Alongside research and development support for the rotorcraft and commercial aerospace sectors, France is also to fund early development activities for next-generation business and general aviation aircraft.
Part of a wider €15 billion ($17 billion) financial support package for the nation’s aerospace sector, the aid is tied to decarbonisation efforts, with economy and finance minister Bruno Le Maire calling for France to “become the country of the carbon-free aircraft”.
A total of €1.5 billion in R&D funding will be available over the next three years, to be split across several projects. This includes work to create a “new business aircraft running with 100% biofuel and, in the longer term, powered in part by hydrogen energy”.
While the beneficiary of this investment is not disclosed, France’s sole business aviation manufacturer is Dassault. Safran could also play a part as engine supplier.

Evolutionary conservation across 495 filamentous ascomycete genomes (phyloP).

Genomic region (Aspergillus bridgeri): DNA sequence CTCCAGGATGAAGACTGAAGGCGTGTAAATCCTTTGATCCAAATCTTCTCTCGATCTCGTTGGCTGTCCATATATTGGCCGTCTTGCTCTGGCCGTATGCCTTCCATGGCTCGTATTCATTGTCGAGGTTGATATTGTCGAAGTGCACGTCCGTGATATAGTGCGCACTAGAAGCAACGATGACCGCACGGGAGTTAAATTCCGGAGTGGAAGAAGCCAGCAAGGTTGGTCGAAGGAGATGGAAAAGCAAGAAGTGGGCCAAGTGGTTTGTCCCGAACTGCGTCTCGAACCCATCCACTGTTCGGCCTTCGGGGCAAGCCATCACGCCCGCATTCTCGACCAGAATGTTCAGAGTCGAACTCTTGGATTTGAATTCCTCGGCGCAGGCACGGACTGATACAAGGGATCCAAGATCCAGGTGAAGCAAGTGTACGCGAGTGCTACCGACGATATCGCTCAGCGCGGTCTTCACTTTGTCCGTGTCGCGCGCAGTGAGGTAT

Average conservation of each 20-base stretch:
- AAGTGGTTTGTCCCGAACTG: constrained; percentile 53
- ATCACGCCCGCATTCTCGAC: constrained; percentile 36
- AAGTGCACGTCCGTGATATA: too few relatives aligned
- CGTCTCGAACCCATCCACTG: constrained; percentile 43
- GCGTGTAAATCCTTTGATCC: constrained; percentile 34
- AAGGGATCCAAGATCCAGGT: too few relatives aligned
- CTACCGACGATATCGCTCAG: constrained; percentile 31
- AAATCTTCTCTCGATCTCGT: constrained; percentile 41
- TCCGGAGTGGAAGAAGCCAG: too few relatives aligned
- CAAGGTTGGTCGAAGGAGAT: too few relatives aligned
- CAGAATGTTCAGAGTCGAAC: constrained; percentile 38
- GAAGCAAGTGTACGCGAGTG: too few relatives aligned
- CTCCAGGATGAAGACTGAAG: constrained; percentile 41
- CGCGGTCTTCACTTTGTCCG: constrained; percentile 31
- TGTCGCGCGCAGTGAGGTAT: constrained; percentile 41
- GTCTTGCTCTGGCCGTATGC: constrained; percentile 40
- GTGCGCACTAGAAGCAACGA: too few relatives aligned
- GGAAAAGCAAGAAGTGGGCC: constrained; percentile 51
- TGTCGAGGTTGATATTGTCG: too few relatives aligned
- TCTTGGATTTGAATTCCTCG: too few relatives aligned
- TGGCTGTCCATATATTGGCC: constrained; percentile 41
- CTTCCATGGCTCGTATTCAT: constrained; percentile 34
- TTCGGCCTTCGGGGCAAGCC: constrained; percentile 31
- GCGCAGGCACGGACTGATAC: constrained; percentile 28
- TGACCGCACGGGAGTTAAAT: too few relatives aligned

In addition, a graphic included in the ministry’s presentation shows a timeline of potential Dassault development activities, from the current-generation Falcon 6X today, through the “Future Falcon” in around 2025, ending with the “Disruptive Falcon” in 2035.
The airframer has already hinted at plans to launch another business jet programme later this year which will join the 6X and Future Falcon in its line-up of in-development jets. Beyond a general welcoming of the measures, Dassault has not commented on the R&D pledge.
In addition, the ministry promises funding for a hybrid general aviation aircraft, and high-performance UAVs, with a demonstrator available in 2030.